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|September 26, 2003||
Vol. 1, No. 119
Priest of the poor
By Tom Fox, NCR publisher
Since he was reported missing in the summer of 1983, the death of Jesuit Fr. James Carney in Honduras has been the subject of intense investigations by his family, by human rights investigators, by Catholic leaders and by the poor people he served in Honduras.
When members of Carney's family went to Honduras soon after their brother disappeared, they knew that Carney, who had re-entered Honduras that summer as the chaplain to 96 revolutionaries, had put himself in danger. They were prepared to discover that the priest had died in a military action.
Honduras government officials told them they believed that Carney died of exposure while crossing the mountains bordering Nicaragua and Honduras.
However, the family soon heard second- and third-hand accounts that Carney had been captured by the Honduran military. Some said that the priest had been interrogated, tortured and executed by Battalion 316, a CIA-trained Honduran force known to have been responsible for the deaths of dozens of Honduran activists. Still others said that U.S. government officials knew of Carney's capture and had failed to intervene to save his life.
Two decades after Carney's death, he is considered a hero to people in Honduras, many of whom have remained active in the search to learn how he died.
Earlier this month, Carney's brother-in-law, Joseph Connolly, long known for his work at Communication Center #1 in St. Louis, Mo., and long-time friend, Don Connors, traveled to Honduras. I interviewed Connolly earlier this week about his trip.
Why did you travel to Honduras?
I also went as a person who had worked on Lupe's (Padre Guadalupe) case for 20 years, investigating how and why he died, and the Honduran and U.S. military involvement in his death.
Years ago I was asked by Lupe to publish his autobiography in English and Spanish after his death. He knew there was a great chance he would be killed in Honduras. In preparing his book, I became very familiar with his ideas and his battle for justice. I buy into his values and have grown to really love the man.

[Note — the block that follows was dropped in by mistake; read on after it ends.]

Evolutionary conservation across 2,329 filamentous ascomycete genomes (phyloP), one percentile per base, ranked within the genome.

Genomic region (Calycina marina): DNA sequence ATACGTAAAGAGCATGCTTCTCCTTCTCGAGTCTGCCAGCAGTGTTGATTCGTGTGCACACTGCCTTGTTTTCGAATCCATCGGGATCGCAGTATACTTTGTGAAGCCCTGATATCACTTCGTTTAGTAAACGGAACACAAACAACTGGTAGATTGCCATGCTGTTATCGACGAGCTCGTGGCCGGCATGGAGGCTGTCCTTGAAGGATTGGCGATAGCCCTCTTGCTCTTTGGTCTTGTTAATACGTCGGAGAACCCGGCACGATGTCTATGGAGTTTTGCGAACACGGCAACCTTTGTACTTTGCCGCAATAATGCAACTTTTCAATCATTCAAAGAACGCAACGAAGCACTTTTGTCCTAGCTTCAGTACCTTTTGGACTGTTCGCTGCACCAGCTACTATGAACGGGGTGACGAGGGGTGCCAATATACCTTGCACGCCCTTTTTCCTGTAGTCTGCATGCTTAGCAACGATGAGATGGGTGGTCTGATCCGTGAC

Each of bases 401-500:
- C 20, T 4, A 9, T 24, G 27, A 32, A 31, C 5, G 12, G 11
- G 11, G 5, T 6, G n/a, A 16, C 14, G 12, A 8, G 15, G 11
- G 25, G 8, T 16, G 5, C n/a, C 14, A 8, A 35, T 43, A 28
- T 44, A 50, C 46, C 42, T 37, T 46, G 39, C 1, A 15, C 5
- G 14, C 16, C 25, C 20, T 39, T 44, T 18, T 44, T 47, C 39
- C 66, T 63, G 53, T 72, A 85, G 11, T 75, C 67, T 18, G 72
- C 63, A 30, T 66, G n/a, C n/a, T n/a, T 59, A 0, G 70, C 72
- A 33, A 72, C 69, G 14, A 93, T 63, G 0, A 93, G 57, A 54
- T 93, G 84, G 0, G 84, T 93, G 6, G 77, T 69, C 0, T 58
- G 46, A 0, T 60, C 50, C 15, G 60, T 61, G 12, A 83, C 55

Further, I went to support the people of Honduras in their struggle. ERIC (the Social Justice Apostolate of the Central American Jesuit Province) had asked me to come to commemorate Lupe's death 20 years ago. A whole week was dedicated to his memory.
Finally, I went to finalize and coordinate the last details regarding the publication of his autobiography in Spanish. The English translation of the Spanish title is Just Call Me Lupe -- A Priest of the Poor. The Jesuits think Lupe was a prophet and saw 20 years ago what is happening to Honduras today. So, it was vital to get the book out now.
What did you do while you were in Honduras?
We went to the U.S. Embassy, which was fronted by several hundred soldiers and policemen in full battle gear. While there we tried to deliver a letter seeking help in Lupe's fate. I also attended two book launchings for Lupe's book in Northern and Southern Honduras.
Also during the trip we went to the CIA base from which the contra war was directed and visited the prison cell in which we think Lupe as held. We prayed there and celebrated a Mass. People came from all around Honduras. We also visited some of the feeding centers for children which Father Bob Voss, a Jesuit, runs for some 600 children.
So what were the lessons you learned from the trip?
I learned that the battle for control for water has a top priority. The big corporations want to take over water control, paying nothing for the infrastructure that has already been developed.
Honduras is a young country, with 50 percent of the population under 18 years of age. It is also an extremely beautiful country. Why is it so poor? Because many are farmers who have no land and these farmers must now compete against mechanized rich nation farmers who receive grant subsidies. The poor don't have a chance.
Why should Americans care about Honduras?
Any other thoughts?
Both the Spanish and English editions can be purchased through the Padre Guadalupe Memorial Fund, c/o Communication Center #1, 214 South Meramec Avenue, St. Louis, MO 63105, USA (email: ComCntr1@aol.com). It is a fabulous, challenging book while being a great read. The book explains Lupe's personal struggle and revolution and engages the reader in the gospel conversion to which we are all called.
Tom Fox is NCR publisher. He can be reached at firstname.lastname@example.org
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